| By Long Island Tennis Magazine Staff

Patrick McEnroe has announced that he would run the 2017 TCS New York City Marathon on Sunday, Nov. 5. McEnroe will run on behalf of his older brother John’s charity, the Johnny Mac Tennis Project (JMTP), which introduces tennis as a life-long health, fitness and social activity for thousands of under-resourced New York City area kids, specifically those in East Harlem and the South Bronx.

“I’ve certainly envisioned myself crossing the TCS New York City Marathon finish line and being handed a medal.” McEnroe said. “That would be a huge accomplishment, without a doubt among the top three in my career, and maybe even higher.”

The 51-year-old McEnroe was born in Queens, and reached a career high ranking of number three in the world in Men’s Doubles. Through his 10-year professional career, McEnroe won 16 doubles titles, including a Gold Medal at the 1987 Pan American Games, the 1992 Paris Indoor while partnered with his brother John and the 1989 French Open. His career highlights in singles came as he reached the semifinals of the 1991 Australian Open and quarterfinals of the 1995 U.S. Open. McEnroe has one career singles title, the 1995 Sydney Outdoor Championship.

After retiring from professional tennis, McEnroe began serving as a tennis commentator, often as a match analyst or play-by-play announcer, for CBS Sports and most recently ESPN. From 2000-2010, McEnroe served as the 38thCaptain in U.S. Davis Cup history and led the team to the title in 2007. After leaving his Davis Cup role in 2010, McEnroe served as the General Manager of Player Development for the USTA through 2015. In 2017, Patrick joined his brother at Sportime and the John McEnroe Tennis Academy as Co-Director, alongside longtime JMTA Director Lawrence Kleger, and was elected President of the Board of the Johnny Mac Tennis Project non-profit organization.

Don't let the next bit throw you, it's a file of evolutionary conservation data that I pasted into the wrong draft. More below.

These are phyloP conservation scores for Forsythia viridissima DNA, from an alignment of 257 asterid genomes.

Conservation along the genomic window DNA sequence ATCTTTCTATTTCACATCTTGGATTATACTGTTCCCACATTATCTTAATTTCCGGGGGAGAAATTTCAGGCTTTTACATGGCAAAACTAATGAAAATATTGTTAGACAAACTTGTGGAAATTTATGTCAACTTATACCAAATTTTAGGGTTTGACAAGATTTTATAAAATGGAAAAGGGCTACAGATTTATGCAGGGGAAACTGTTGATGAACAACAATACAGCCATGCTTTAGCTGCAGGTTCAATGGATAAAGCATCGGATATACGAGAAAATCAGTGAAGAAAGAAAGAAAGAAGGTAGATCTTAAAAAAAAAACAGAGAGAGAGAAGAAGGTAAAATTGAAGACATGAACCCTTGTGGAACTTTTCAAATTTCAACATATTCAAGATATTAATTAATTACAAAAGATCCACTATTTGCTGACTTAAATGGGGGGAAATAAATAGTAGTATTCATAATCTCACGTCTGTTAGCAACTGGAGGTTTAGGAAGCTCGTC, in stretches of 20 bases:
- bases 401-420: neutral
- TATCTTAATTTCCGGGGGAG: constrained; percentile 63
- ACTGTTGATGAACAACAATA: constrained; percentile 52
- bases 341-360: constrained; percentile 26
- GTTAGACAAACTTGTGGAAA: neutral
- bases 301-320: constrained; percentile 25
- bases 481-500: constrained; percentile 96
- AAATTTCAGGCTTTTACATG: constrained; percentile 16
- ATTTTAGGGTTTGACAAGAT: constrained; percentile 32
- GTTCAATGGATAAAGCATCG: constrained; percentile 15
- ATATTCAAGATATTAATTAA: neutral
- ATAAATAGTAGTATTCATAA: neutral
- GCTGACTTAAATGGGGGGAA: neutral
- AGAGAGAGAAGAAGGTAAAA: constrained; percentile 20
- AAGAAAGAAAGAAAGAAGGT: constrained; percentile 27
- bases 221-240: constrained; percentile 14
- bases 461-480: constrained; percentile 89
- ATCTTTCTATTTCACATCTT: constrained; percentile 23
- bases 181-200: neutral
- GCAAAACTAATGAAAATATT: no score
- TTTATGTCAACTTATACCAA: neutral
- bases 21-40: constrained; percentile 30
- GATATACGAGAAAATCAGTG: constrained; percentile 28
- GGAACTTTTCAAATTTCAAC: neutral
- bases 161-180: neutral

Completing the TCS New York City Marathon is a popular challenge for current and former tennis stars. Caroline Wozniacki kicked off the trend in 2014, becoming the first active player to take on the 26.2 mile run, finishing in a time of 3:26:33 and raising more than $87,000 for New York Road Runner’s Team for Kids charity. American Champion James Blake completed the 2015 marathon in 3:51:19. Former Wimbledon Champion Marion Bartoli finished the 2016 TCS New York City Marathon in 5:40:04.